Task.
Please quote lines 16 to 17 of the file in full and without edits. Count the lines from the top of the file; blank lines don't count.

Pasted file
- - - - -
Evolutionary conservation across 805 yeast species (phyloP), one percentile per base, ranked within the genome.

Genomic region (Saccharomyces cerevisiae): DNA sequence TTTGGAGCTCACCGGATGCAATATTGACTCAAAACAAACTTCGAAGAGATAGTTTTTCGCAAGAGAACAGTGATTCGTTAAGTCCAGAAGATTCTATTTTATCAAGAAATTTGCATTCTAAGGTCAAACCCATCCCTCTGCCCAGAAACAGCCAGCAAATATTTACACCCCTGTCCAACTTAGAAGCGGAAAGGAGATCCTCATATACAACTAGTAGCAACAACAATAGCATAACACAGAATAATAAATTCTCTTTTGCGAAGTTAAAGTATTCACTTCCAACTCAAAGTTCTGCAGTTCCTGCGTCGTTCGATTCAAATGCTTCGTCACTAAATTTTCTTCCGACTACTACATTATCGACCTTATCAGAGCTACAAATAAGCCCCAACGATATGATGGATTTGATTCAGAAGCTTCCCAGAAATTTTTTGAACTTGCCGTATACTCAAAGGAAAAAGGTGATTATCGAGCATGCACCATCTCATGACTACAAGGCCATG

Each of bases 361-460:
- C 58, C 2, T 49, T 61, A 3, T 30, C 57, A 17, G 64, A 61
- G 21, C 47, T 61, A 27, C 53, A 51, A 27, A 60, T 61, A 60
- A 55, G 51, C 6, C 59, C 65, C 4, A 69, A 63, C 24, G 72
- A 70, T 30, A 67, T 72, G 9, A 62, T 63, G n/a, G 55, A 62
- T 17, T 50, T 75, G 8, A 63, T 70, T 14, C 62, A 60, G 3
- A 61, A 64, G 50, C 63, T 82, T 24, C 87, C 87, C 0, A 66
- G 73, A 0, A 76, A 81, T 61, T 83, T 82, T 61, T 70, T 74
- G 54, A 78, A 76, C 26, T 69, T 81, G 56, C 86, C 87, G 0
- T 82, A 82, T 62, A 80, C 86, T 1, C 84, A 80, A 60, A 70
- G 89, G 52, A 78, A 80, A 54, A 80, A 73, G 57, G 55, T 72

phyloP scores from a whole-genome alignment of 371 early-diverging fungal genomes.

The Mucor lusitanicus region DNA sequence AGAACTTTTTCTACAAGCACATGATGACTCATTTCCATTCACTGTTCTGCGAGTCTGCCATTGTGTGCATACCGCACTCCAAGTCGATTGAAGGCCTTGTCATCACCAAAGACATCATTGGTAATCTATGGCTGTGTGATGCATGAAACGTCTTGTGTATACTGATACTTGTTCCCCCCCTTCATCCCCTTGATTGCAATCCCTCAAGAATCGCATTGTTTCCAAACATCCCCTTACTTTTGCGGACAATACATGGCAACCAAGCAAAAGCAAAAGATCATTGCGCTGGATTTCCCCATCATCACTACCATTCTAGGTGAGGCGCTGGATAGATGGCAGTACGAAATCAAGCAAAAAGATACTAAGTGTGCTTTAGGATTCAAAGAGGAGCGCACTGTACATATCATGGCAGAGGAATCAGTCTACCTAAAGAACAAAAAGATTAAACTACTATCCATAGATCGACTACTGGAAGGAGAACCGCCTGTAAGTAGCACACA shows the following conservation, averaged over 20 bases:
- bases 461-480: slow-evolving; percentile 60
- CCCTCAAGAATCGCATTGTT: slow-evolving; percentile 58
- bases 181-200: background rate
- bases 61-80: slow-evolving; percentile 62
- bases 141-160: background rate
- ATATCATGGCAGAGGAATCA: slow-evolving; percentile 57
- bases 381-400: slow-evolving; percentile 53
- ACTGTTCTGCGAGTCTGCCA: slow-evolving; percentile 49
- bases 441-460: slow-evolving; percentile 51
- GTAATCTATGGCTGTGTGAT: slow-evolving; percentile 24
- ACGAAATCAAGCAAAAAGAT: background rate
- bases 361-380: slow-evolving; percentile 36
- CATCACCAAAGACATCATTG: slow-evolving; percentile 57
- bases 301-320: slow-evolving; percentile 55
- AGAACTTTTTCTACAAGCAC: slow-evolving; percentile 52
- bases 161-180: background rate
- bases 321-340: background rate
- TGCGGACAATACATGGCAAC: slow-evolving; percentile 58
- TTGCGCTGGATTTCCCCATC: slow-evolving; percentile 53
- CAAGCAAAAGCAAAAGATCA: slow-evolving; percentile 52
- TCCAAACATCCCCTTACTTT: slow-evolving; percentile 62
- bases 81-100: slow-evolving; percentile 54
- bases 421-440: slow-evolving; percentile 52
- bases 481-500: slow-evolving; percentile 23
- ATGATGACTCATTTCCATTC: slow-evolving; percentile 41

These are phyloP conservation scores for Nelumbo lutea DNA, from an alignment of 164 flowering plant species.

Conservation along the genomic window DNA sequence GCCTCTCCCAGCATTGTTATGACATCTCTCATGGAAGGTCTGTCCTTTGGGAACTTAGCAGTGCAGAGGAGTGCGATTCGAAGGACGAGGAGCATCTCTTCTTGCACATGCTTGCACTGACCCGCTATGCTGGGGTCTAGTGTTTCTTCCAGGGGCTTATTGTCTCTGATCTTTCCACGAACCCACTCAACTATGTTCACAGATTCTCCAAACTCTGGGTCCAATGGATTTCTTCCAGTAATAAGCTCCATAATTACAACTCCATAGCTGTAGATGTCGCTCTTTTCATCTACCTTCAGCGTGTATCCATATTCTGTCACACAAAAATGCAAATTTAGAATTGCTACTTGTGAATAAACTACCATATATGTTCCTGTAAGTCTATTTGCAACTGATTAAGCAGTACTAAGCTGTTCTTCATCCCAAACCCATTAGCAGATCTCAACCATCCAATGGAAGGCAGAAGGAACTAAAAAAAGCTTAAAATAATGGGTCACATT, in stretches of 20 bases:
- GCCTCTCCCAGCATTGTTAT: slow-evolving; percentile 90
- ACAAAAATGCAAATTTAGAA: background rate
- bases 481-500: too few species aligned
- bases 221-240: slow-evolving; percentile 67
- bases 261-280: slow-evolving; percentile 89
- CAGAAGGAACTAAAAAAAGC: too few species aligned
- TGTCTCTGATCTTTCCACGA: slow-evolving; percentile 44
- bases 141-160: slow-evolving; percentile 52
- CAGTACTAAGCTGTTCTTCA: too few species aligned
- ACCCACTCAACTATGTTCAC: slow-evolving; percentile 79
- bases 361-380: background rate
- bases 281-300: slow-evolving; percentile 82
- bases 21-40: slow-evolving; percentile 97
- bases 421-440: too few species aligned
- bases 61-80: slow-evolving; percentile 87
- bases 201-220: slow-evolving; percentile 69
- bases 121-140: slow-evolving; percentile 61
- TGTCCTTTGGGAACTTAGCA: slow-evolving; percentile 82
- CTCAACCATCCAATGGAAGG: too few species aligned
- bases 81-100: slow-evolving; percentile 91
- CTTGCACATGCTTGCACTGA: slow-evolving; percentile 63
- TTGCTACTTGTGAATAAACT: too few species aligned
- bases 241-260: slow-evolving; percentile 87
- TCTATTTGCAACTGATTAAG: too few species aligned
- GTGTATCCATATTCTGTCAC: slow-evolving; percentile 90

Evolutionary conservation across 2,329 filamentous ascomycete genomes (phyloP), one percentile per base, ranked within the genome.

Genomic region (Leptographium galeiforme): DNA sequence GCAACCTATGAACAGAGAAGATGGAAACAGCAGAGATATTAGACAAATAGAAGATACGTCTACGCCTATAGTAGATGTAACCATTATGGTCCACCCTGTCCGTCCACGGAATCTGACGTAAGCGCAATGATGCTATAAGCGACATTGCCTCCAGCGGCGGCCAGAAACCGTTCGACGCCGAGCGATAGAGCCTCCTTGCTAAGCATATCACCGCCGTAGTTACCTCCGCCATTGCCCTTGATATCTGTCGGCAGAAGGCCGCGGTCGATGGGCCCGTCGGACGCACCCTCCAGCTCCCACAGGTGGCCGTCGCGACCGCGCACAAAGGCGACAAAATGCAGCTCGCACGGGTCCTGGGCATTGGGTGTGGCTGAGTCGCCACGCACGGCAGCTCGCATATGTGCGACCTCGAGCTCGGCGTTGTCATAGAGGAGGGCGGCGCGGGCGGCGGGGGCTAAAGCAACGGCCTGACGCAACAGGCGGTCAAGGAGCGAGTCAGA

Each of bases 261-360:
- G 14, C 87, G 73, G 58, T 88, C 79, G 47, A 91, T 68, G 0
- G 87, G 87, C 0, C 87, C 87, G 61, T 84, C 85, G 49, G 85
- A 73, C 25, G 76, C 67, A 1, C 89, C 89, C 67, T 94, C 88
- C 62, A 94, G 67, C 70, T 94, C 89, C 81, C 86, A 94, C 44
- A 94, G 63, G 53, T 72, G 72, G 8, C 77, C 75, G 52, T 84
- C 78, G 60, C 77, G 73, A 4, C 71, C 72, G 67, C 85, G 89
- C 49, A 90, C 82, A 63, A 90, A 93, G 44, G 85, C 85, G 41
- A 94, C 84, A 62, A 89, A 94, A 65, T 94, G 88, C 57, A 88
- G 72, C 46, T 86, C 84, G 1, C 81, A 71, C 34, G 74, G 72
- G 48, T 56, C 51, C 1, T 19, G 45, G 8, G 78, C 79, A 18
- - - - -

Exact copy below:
- bases 461-480: slow-evolving; percentile 60
- CCCTCAAGAATCGCATTGTT: slow-evolving; percentile 58